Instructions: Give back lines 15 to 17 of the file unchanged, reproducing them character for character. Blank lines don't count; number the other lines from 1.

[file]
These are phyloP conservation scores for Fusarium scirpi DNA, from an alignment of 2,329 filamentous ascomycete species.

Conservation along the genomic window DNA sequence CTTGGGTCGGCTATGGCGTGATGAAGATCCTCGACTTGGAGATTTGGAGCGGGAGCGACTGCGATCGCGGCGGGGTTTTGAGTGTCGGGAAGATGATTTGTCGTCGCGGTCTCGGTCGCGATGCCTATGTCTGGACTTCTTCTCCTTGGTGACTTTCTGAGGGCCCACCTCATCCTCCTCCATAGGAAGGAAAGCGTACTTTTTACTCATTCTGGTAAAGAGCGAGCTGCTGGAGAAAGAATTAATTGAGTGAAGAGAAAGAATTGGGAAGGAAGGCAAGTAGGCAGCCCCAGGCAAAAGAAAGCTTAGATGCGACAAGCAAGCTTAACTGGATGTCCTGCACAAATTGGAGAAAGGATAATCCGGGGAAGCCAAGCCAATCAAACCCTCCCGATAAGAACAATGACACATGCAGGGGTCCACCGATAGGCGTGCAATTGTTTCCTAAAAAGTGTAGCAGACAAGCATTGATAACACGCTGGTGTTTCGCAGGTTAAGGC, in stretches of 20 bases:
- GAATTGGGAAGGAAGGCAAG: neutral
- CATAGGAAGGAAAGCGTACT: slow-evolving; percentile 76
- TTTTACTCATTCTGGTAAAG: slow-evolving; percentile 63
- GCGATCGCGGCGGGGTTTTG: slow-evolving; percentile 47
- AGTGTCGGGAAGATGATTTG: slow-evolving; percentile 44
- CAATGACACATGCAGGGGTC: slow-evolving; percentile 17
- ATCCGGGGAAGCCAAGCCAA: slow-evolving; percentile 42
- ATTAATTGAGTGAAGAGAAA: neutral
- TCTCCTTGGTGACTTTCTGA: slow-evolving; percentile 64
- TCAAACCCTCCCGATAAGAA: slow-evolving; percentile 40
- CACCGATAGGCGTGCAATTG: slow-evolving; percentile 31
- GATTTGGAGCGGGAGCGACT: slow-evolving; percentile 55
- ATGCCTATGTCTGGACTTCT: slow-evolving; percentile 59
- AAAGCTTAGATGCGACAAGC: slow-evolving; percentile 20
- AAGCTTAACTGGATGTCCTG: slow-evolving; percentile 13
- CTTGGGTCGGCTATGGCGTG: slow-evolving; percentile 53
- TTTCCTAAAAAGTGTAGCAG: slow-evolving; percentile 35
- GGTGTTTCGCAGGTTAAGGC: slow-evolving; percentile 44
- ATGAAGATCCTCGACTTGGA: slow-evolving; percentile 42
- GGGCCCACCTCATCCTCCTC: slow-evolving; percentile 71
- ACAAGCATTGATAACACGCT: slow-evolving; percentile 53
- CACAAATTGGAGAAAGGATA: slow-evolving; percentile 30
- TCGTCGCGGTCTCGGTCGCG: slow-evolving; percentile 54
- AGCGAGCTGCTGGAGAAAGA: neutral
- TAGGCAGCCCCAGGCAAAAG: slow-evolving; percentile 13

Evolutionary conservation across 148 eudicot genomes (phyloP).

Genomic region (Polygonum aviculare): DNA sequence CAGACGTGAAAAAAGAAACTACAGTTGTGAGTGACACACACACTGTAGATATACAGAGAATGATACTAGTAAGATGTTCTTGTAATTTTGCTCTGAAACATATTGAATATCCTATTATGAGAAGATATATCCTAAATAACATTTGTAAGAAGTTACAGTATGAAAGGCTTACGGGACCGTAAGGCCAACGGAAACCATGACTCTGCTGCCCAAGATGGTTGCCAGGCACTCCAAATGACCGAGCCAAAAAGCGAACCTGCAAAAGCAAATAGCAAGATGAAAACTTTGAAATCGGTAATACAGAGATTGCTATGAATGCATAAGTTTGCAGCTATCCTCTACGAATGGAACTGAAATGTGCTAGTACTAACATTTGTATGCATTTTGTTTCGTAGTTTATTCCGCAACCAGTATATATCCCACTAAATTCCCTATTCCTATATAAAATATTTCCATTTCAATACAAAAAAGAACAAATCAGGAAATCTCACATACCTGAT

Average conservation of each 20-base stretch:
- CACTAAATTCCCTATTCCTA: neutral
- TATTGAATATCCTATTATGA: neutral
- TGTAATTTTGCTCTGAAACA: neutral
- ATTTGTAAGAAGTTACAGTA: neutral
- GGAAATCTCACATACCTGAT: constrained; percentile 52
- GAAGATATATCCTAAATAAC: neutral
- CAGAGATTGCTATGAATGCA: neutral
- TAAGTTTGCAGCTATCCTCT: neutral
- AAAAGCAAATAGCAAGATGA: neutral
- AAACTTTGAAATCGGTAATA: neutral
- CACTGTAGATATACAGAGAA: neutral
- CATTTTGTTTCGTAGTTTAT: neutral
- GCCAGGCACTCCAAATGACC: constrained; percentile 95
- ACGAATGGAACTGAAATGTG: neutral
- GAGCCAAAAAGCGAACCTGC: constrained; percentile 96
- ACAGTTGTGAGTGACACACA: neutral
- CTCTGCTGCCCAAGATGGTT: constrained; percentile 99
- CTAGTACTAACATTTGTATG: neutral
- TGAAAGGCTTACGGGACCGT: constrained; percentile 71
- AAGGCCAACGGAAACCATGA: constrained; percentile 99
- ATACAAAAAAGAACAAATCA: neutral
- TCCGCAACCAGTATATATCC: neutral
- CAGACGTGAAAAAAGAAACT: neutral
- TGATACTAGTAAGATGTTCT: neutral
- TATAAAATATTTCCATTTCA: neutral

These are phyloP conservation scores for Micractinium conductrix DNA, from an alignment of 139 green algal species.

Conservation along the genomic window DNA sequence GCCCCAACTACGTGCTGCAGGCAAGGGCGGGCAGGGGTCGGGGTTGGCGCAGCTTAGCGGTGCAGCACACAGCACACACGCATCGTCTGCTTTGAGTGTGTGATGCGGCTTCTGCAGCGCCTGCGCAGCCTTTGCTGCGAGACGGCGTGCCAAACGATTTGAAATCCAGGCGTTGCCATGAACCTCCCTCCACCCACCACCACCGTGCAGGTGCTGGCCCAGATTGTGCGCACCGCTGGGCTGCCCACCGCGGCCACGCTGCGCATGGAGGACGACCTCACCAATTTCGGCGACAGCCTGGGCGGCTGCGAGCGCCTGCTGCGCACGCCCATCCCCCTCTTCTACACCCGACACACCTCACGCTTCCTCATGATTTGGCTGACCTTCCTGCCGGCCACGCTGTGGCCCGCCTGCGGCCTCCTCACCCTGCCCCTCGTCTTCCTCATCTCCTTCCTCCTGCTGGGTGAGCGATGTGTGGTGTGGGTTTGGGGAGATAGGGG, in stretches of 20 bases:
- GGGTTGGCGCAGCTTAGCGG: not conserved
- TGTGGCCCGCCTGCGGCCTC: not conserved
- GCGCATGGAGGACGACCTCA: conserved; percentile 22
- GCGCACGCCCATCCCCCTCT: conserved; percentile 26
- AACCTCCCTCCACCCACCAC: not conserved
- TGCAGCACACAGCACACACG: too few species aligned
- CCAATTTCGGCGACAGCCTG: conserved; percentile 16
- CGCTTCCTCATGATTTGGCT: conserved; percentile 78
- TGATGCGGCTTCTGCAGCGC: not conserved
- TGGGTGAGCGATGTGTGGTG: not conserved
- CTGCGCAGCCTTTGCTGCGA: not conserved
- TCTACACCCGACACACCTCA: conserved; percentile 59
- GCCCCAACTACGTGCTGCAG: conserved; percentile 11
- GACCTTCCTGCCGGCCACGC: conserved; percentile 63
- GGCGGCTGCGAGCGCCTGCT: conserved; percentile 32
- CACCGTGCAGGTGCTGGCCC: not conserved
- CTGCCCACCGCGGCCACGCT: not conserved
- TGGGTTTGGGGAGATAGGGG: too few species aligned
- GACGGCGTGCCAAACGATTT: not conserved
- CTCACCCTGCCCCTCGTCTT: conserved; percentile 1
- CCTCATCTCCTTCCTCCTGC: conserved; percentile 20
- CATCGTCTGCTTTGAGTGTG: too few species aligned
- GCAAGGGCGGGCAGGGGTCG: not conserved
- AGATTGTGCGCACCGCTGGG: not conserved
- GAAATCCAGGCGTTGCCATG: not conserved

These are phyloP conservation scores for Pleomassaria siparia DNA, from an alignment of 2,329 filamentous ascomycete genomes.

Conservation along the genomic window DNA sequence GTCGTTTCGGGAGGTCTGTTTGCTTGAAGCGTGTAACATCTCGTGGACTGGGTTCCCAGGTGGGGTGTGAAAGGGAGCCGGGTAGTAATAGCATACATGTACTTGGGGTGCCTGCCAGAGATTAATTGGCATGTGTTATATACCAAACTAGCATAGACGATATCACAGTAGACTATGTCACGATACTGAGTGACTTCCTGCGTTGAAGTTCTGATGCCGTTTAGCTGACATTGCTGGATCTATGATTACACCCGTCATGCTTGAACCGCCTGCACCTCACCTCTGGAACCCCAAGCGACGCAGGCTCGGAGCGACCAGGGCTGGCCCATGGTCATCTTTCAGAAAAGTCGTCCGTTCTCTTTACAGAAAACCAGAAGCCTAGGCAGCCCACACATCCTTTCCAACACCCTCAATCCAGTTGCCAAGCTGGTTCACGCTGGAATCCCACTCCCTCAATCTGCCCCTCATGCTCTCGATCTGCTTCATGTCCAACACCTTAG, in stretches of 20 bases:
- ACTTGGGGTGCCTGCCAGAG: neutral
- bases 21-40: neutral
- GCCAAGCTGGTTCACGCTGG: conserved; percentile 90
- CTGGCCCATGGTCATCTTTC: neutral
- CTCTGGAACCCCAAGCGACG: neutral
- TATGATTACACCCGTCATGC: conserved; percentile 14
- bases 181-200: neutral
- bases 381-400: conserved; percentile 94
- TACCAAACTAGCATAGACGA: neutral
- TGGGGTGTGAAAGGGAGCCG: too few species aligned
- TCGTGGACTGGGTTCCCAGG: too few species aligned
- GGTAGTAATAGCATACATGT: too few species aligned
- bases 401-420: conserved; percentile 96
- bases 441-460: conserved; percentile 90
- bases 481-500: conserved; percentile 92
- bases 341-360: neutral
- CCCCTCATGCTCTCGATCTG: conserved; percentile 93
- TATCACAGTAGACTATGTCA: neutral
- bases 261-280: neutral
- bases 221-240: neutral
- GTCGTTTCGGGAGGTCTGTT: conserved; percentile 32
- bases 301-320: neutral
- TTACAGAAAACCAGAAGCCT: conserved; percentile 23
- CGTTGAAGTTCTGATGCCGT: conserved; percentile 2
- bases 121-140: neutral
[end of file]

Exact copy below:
- ATGCCTATGTCTGGACTTCT: slow-evolving; percentile 59
- AAAGCTTAGATGCGACAAGC: slow-evolving; percentile 20
- AAGCTTAACTGGATGTCCTG: slow-evolving; percentile 13